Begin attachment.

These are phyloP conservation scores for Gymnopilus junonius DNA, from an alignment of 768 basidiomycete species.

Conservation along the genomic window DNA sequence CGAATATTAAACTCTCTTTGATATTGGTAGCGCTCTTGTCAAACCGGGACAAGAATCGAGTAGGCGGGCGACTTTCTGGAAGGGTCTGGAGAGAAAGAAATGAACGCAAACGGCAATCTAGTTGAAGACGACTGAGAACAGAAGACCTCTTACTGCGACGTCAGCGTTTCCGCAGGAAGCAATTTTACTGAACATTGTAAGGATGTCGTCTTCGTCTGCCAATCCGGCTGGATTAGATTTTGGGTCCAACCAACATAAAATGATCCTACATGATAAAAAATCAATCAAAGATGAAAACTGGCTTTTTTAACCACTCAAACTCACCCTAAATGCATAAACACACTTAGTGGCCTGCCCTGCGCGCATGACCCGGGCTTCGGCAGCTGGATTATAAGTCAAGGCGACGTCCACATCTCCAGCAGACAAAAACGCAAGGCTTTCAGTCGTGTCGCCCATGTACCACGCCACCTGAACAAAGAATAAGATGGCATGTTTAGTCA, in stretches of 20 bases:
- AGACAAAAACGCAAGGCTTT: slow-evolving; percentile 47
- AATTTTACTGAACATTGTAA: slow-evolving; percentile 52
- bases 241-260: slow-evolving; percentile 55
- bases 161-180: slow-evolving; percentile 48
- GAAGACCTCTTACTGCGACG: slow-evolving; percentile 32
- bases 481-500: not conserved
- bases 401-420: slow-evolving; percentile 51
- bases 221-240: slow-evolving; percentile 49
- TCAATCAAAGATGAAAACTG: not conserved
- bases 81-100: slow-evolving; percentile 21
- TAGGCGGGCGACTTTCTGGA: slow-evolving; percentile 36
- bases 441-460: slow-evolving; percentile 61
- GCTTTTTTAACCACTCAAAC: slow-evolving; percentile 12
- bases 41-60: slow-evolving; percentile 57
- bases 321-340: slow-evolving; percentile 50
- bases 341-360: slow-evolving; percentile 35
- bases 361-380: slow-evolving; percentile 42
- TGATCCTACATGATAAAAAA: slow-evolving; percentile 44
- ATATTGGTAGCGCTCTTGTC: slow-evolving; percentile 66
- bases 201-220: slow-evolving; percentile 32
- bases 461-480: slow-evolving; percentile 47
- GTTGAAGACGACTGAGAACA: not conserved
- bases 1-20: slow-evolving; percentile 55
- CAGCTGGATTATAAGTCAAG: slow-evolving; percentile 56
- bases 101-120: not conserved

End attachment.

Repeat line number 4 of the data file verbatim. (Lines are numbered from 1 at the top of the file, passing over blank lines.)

- AATTTTACTGAACATTGTAA: slow-evolving; percentile 52